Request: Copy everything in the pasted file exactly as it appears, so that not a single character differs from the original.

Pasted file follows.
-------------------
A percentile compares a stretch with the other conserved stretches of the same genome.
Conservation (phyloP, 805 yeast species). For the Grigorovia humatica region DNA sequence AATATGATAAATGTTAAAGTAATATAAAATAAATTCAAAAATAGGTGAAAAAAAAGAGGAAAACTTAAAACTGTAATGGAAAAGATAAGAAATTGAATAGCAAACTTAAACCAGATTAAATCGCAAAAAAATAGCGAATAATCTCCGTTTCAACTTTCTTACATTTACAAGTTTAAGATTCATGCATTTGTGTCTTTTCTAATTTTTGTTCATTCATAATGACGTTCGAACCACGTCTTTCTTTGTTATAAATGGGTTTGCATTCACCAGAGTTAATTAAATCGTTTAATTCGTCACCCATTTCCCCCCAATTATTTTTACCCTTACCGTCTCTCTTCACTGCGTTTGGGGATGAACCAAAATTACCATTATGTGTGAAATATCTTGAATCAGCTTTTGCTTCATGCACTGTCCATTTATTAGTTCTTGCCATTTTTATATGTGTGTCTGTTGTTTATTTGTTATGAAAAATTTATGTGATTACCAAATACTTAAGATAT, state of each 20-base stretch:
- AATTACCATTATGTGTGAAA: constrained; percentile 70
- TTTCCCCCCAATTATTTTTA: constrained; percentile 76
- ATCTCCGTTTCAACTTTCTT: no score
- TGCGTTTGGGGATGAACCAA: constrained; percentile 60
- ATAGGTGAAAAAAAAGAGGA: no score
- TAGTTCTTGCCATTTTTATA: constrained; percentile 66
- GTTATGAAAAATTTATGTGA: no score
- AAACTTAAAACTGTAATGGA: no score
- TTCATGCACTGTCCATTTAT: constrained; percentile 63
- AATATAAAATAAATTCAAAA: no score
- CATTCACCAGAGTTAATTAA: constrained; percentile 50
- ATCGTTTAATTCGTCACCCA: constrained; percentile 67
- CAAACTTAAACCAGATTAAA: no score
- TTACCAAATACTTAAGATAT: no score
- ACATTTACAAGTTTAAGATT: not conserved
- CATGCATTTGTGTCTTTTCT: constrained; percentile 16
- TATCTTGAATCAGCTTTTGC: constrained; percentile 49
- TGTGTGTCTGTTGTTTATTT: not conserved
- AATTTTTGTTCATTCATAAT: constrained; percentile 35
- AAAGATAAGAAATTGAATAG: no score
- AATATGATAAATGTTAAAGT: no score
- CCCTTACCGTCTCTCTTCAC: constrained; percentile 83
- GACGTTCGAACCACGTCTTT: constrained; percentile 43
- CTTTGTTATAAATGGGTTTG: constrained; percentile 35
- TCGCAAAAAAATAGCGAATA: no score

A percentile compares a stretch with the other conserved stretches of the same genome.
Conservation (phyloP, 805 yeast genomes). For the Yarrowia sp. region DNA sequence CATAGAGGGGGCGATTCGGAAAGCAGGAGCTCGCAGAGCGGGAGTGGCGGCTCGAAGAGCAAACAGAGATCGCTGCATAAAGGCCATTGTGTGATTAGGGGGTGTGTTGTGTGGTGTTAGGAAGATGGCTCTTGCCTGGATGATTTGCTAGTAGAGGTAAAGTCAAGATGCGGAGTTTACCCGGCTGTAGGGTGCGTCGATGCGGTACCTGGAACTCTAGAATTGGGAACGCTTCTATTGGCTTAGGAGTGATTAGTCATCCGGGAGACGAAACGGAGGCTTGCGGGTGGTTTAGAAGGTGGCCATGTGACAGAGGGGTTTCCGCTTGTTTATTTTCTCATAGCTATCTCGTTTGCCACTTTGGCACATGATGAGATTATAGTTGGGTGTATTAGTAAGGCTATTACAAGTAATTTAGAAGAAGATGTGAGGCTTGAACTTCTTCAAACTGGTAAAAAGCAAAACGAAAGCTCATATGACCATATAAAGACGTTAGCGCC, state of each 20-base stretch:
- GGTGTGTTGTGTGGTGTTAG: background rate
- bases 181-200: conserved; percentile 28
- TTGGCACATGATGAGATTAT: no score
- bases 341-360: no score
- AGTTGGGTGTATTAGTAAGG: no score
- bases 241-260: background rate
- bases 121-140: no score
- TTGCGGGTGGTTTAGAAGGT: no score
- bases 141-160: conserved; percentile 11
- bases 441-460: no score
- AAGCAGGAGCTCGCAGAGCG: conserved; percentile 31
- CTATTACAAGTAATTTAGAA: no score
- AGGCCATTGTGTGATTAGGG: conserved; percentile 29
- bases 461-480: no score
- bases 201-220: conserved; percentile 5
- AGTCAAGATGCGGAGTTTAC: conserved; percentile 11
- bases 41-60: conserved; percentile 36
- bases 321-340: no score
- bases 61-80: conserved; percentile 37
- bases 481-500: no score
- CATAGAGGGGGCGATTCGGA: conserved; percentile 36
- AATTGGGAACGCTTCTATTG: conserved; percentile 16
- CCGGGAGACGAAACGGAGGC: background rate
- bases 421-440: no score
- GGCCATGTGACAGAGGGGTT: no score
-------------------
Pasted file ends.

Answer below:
A percentile compares a stretch with the other conserved stretches of the same genome.
Conservation (phyloP, 805 yeast species). For the Grigorovia humatica region DNA sequence AATATGATAAATGTTAAAGTAATATAAAATAAATTCAAAAATAGGTGAAAAAAAAGAGGAAAACTTAAAACTGTAATGGAAAAGATAAGAAATTGAATAGCAAACTTAAACCAGATTAAATCGCAAAAAAATAGCGAATAATCTCCGTTTCAACTTTCTTACATTTACAAGTTTAAGATTCATGCATTTGTGTCTTTTCTAATTTTTGTTCATTCATAATGACGTTCGAACCACGTCTTTCTTTGTTATAAATGGGTTTGCATTCACCAGAGTTAATTAAATCGTTTAATTCGTCACCCATTTCCCCCCAATTATTTTTACCCTTACCGTCTCTCTTCACTGCGTTTGGGGATGAACCAAAATTACCATTATGTGTGAAATATCTTGAATCAGCTTTTGCTTCATGCACTGTCCATTTATTAGTTCTTGCCATTTTTATATGTGTGTCTGTTGTTTATTTGTTATGAAAAATTTATGTGATTACCAAATACTTAAGATAT, state of each 20-base stretch:
- AATTACCATTATGTGTGAAA: constrained; percentile 70
- TTTCCCCCCAATTATTTTTA: constrained; percentile 76
- ATCTCCGTTTCAACTTTCTT: no score
- TGCGTTTGGGGATGAACCAA: constrained; percentile 60
- ATAGGTGAAAAAAAAGAGGA: no score
- TAGTTCTTGCCATTTTTATA: constrained; percentile 66
- GTTATGAAAAATTTATGTGA: no score
- AAACTTAAAACTGTAATGGA: no score
- TTCATGCACTGTCCATTTAT: constrained; percentile 63
- AATATAAAATAAATTCAAAA: no score
- CATTCACCAGAGTTAATTAA: constrained; percentile 50
- ATCGTTTAATTCGTCACCCA: constrained; percentile 67
- CAAACTTAAACCAGATTAAA: no score
- TTACCAAATACTTAAGATAT: no score
- ACATTTACAAGTTTAAGATT: not conserved
- CATGCATTTGTGTCTTTTCT: constrained; percentile 16
- TATCTTGAATCAGCTTTTGC: constrained; percentile 49
- TGTGTGTCTGTTGTTTATTT: not conserved
- AATTTTTGTTCATTCATAAT: constrained; percentile 35
- AAAGATAAGAAATTGAATAG: no score
- AATATGATAAATGTTAAAGT: no score
- CCCTTACCGTCTCTCTTCAC: constrained; percentile 83
- GACGTTCGAACCACGTCTTT: constrained; percentile 43
- CTTTGTTATAAATGGGTTTG: constrained; percentile 35
- TCGCAAAAAAATAGCGAATA: no score

A percentile compares a stretch with the other conserved stretches of the same genome.
Conservation (phyloP, 805 yeast genomes). For the Yarrowia sp. region DNA sequence CATAGAGGGGGCGATTCGGAAAGCAGGAGCTCGCAGAGCGGGAGTGGCGGCTCGAAGAGCAAACAGAGATCGCTGCATAAAGGCCATTGTGTGATTAGGGGGTGTGTTGTGTGGTGTTAGGAAGATGGCTCTTGCCTGGATGATTTGCTAGTAGAGGTAAAGTCAAGATGCGGAGTTTACCCGGCTGTAGGGTGCGTCGATGCGGTACCTGGAACTCTAGAATTGGGAACGCTTCTATTGGCTTAGGAGTGATTAGTCATCCGGGAGACGAAACGGAGGCTTGCGGGTGGTTTAGAAGGTGGCCATGTGACAGAGGGGTTTCCGCTTGTTTATTTTCTCATAGCTATCTCGTTTGCCACTTTGGCACATGATGAGATTATAGTTGGGTGTATTAGTAAGGCTATTACAAGTAATTTAGAAGAAGATGTGAGGCTTGAACTTCTTCAAACTGGTAAAAAGCAAAACGAAAGCTCATATGACCATATAAAGACGTTAGCGCC, state of each 20-base stretch:
- GGTGTGTTGTGTGGTGTTAG: background rate
- bases 181-200: conserved; percentile 28
- TTGGCACATGATGAGATTAT: no score
- bases 341-360: no score
- AGTTGGGTGTATTAGTAAGG: no score
- bases 241-260: background rate
- bases 121-140: no score
- TTGCGGGTGGTTTAGAAGGT: no score
- bases 141-160: conserved; percentile 11
- bases 441-460: no score
- AAGCAGGAGCTCGCAGAGCG: conserved; percentile 31
- CTATTACAAGTAATTTAGAA: no score
- AGGCCATTGTGTGATTAGGG: conserved; percentile 29
- bases 461-480: no score
- bases 201-220: conserved; percentile 5
- AGTCAAGATGCGGAGTTTAC: conserved; percentile 11
- bases 41-60: conserved; percentile 36
- bases 321-340: no score
- bases 61-80: conserved; percentile 37
- bases 481-500: no score
- CATAGAGGGGGCGATTCGGA: conserved; percentile 36
- AATTGGGAACGCTTCTATTG: conserved; percentile 16
- CCGGGAGACGAAACGGAGGC: background rate
- bases 421-440: no score
- GGCCATGTGACAGAGGGGTT: no score